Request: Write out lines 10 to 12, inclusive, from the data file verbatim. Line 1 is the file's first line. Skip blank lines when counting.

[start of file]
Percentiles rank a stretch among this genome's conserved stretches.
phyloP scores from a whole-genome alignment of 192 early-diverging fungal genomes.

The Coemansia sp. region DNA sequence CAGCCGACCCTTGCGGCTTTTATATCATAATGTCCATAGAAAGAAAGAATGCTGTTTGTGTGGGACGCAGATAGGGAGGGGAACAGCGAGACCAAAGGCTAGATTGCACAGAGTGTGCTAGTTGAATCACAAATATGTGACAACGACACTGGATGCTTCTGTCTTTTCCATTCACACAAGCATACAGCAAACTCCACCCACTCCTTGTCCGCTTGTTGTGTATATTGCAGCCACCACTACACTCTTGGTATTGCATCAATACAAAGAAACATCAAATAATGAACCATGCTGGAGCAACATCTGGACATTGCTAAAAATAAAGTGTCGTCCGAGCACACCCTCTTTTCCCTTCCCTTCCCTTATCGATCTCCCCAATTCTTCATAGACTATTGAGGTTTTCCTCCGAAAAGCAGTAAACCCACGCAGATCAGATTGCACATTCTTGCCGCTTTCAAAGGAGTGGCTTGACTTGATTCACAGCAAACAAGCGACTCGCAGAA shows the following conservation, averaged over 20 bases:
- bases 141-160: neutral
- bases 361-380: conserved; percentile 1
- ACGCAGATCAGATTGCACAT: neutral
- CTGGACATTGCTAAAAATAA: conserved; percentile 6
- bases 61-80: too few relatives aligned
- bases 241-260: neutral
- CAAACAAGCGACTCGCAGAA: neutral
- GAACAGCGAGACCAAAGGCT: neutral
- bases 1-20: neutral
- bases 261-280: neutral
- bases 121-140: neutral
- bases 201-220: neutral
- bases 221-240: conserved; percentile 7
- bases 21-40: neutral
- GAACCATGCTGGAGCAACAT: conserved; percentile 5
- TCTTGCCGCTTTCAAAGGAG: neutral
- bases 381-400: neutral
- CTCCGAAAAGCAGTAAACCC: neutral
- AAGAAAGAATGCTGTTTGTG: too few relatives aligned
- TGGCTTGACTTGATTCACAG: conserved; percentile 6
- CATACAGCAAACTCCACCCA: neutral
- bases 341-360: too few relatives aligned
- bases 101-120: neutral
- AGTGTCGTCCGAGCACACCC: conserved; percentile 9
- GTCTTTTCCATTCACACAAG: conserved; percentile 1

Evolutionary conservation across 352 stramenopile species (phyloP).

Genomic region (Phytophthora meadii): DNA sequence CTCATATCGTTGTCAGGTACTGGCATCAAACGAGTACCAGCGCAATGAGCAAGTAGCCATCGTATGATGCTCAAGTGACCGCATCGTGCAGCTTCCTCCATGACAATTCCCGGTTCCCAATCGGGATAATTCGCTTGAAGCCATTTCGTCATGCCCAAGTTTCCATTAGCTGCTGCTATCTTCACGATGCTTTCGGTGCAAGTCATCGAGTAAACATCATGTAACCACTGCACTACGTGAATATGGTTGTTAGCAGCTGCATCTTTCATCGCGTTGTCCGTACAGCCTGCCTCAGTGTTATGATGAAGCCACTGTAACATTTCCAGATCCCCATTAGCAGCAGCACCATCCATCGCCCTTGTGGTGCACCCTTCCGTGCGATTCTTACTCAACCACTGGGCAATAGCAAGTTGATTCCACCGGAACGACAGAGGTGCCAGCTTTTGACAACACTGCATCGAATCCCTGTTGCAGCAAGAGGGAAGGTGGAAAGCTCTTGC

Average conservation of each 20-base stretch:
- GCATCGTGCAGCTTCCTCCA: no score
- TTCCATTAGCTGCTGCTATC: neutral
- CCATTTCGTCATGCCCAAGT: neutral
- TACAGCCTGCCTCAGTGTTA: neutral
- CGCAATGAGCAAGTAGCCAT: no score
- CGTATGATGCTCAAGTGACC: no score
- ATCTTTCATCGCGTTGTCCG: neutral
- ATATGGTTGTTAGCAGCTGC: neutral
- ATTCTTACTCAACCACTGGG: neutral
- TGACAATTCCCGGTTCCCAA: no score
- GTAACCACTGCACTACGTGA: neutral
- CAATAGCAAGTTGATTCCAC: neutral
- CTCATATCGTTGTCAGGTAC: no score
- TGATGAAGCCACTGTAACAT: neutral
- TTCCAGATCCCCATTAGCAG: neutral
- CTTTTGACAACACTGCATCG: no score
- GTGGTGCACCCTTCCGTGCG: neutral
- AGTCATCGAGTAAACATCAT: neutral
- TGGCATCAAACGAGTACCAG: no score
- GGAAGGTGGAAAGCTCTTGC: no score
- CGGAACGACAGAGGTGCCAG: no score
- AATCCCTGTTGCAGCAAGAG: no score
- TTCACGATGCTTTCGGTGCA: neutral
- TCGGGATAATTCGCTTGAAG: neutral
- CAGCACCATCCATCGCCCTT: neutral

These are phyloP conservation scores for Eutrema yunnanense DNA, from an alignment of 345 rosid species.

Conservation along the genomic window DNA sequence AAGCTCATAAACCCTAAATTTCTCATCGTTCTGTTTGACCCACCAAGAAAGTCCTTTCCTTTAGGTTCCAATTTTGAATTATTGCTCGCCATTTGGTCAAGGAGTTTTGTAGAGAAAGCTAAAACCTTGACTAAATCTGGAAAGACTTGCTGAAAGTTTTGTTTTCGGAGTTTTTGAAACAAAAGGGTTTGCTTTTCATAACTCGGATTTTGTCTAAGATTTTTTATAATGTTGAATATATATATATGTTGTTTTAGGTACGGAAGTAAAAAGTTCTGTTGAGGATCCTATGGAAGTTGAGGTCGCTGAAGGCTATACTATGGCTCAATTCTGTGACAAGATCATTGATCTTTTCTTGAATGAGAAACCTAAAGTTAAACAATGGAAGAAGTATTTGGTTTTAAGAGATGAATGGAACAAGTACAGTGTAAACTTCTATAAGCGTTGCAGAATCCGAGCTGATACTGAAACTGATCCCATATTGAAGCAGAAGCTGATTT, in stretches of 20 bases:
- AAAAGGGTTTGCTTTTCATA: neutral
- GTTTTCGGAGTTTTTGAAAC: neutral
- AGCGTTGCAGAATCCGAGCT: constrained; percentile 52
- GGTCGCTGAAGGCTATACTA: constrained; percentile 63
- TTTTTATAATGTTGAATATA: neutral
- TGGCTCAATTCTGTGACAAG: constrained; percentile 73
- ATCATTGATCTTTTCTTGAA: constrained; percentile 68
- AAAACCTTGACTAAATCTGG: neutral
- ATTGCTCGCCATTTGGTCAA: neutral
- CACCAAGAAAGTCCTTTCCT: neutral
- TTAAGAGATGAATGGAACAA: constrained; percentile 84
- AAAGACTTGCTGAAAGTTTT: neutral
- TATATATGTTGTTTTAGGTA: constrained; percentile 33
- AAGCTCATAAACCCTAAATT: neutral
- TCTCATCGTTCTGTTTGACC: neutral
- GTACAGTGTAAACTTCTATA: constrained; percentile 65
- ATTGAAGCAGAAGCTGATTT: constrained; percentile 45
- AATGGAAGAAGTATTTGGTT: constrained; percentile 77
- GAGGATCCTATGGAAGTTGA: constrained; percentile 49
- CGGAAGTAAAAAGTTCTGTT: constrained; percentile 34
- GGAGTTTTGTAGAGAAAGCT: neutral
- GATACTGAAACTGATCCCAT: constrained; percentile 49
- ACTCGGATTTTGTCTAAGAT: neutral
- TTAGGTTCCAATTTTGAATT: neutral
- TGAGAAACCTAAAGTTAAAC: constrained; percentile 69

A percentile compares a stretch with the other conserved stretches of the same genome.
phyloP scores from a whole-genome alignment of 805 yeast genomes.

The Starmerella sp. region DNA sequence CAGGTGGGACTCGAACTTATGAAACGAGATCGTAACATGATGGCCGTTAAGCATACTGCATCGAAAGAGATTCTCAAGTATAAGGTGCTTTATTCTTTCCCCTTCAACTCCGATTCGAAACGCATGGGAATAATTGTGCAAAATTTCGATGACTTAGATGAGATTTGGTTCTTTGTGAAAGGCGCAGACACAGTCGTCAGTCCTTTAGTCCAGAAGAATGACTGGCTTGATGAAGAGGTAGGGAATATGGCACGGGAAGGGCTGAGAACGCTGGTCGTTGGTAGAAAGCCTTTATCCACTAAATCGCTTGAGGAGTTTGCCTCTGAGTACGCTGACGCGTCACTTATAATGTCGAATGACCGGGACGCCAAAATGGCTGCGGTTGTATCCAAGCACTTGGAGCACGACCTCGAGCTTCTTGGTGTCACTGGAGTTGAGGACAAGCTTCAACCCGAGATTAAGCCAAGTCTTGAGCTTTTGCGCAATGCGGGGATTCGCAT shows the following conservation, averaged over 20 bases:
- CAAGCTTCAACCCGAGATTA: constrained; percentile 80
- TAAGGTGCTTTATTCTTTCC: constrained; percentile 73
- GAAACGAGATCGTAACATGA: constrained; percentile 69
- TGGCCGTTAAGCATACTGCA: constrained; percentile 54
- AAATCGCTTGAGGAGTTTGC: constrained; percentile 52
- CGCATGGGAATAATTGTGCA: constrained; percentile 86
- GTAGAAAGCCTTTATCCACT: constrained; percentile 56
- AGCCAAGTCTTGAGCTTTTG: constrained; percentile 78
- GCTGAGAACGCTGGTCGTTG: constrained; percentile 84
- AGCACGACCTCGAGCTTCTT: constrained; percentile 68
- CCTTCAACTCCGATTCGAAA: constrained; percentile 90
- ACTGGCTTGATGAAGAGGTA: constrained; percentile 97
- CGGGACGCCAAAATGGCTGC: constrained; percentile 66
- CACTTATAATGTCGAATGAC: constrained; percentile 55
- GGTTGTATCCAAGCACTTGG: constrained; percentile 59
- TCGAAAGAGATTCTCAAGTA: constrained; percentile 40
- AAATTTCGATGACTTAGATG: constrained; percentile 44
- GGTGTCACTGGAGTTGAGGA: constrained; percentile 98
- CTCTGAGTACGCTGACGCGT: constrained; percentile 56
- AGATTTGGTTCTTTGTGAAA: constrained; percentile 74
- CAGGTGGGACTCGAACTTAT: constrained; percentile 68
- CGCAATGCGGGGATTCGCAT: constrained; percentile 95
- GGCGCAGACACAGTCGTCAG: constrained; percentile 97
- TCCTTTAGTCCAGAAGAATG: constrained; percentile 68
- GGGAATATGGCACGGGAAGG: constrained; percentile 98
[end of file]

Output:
- CAAACAAGCGACTCGCAGAA: neutral
- GAACAGCGAGACCAAAGGCT: neutral
- bases 1-20: neutral